## Lucas resonances of the three planet system TOI-1749

Posted: September 29, 2022 by oldbrew in Analysis, data, Lucas, Maths
Tags:

The three exoplanets of the TOI-1749 system are labelled b, c and d. A year ago, an article in the Astronomical Journal on this system by a group of scientists noted a near 2:1 orbital ratio of planets c and d, but made no reference to synodic periods.

Now, with newer data from exoplanet.eu, we analyse the synodics. The mean period between alignments of two planets with their star is as follows:
b-c = 5.0989527 days
c-d = 8.922796
b-d = 3.2447389

From that, the ratios can be obtained:
7 b-c = 35.692668 days
4 c-d = 35.691184
11 b-d = 35.692127

4:7:11 coincides with the Lucas number series which is closely related to the Fibonacci series and the golden ratio.

## Resonances of the Kepler-184 three-planet system

Posted: October 24, 2019 by oldbrew in Astrophysics, Lucas, Maths
Tags: , There doesn’t seem to be any online discussion of this planetary system, first seen in 2014 – but it turns out be interesting anyway.

This is a Lucas series set-up, the planets being b, c, and d in order of proximity to the star.

Starting with the orbits:
19 b = 203.006394 days
10 c = 203.03005
7 d = 203.1565
(data: exoplanet.eu)

## Lucas resonances in six-planet Kepler-20 system

Posted: September 22, 2019 by oldbrew in Astronomy, Lucas, Maths
Tags: , In 2011, astronomers were saying:
“We’ve crossed a threshold: For the first time, we’ve been able to detect planets smaller than the Earth around another star.”

The planets in question were Kepler-20 e and Kepler-20 f.

In the end six planets were detected: b,e,c,f,d, and g (in order of proximity to their star). Orbit periods range from about 9.38 to 63.55 days, all the planets being closer to the star than Mercury is to the Sun.

A NASA article had the title: Kepler-20, An Unusual Planetary System — referring to the alternate large/small sizes of the planets.

## Why Phi? – exoplanetary resonances of Kepler-102

Posted: July 13, 2019 by oldbrew in Analysis, Fibonacci, Lucas, Maths
Tags: , ,

Star Kepler-102 has five known planets, lettered b,c,d,e,f. These all have short-period orbits between 5 and 28 days. Going directly to the orbit period numbers we find:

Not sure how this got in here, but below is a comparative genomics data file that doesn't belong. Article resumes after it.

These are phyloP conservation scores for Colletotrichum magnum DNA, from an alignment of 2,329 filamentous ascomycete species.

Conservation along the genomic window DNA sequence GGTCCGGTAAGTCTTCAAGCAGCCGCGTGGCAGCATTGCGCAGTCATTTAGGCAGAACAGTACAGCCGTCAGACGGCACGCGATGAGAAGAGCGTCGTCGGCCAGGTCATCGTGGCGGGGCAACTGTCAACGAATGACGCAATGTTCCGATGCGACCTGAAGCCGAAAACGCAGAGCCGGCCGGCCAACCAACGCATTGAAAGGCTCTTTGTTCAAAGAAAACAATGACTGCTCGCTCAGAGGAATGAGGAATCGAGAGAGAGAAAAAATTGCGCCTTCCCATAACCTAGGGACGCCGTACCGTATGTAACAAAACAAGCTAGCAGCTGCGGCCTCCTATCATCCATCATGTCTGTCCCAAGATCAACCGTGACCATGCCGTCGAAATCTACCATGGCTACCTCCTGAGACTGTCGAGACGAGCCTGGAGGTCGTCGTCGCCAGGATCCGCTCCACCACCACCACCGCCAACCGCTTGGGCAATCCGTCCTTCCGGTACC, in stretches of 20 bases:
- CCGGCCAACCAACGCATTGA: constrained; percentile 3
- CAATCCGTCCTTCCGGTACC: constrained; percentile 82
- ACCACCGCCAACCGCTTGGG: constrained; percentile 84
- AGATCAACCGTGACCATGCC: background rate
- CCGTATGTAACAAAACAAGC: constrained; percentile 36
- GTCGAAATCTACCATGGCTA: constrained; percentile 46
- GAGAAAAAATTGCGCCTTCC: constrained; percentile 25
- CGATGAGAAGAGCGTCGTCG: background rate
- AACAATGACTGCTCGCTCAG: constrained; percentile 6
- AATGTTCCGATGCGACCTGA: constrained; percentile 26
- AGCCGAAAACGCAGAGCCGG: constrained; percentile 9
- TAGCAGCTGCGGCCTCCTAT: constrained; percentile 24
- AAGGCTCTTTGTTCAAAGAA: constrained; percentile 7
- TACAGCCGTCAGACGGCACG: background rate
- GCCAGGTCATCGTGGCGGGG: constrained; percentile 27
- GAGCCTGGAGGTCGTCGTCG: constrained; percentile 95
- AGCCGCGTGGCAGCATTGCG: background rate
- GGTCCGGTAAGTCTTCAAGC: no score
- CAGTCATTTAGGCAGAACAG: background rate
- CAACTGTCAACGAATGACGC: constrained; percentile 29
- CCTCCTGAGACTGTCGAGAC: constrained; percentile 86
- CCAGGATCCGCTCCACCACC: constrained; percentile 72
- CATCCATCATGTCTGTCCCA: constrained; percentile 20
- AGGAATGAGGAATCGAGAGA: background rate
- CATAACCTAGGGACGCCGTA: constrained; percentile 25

345 b = 1824.0012 d
258 c = 1824.4263 d
177 d = 1825.1709 d
113 e = 1824.4629 d
(for comparison: about 1-2 days short of 5 Earth years)

For the purposes of this post planet f (the furthest of the five from its star) is excluded, except to say that in terms of conjunctions 8 e-f = 11 d-e. Now let’s look for some resonances of the inner four planets.

## Why Phi? – Jupiter-Venus harmonics and the Fibonacci/Lucas series

Posted: May 26, 2019 by oldbrew in Fibonacci, Lucas, Maths, Phi, solar system dynamics
Tags: , ,

The aim here is to show a Lucas number based pattern in five rows of synodic data, then add in a note on Mercury as well.

There’s also a strong Fibonacci number element to this, as shown below.

The results can be linked back to earlier posts on planetary harmonics involving the Lucas and Fibonacci series (use ‘search this site’ box on our home page).

## Why-Phi? – some Uranus-Neptune long-term resonances

Posted: May 8, 2019 by oldbrew in Fibonacci, Lucas, Maths, Phi, solar system dynamics
Tags: , , Continuing our recent series of posts, with Uranus-Neptune conjunction data an obvious starting point for the table is where the difference between the number of Neptune orbits and U-N synods is 1.

647 U-N takes a long time (~110,900 years) but the accuracy of the whole number matches is very high.

Lucas no. (7 here) is fixed, and Fibonacci nos. follow the correct sequence (given their start no.).
Full Fib. series starts: 0,1,1,2,3,5,8,13,21…etc.
Multiplier: 0,1,1,2,3

The Neptune orbits are multiples of 26 with the same Fibonacci adjustment: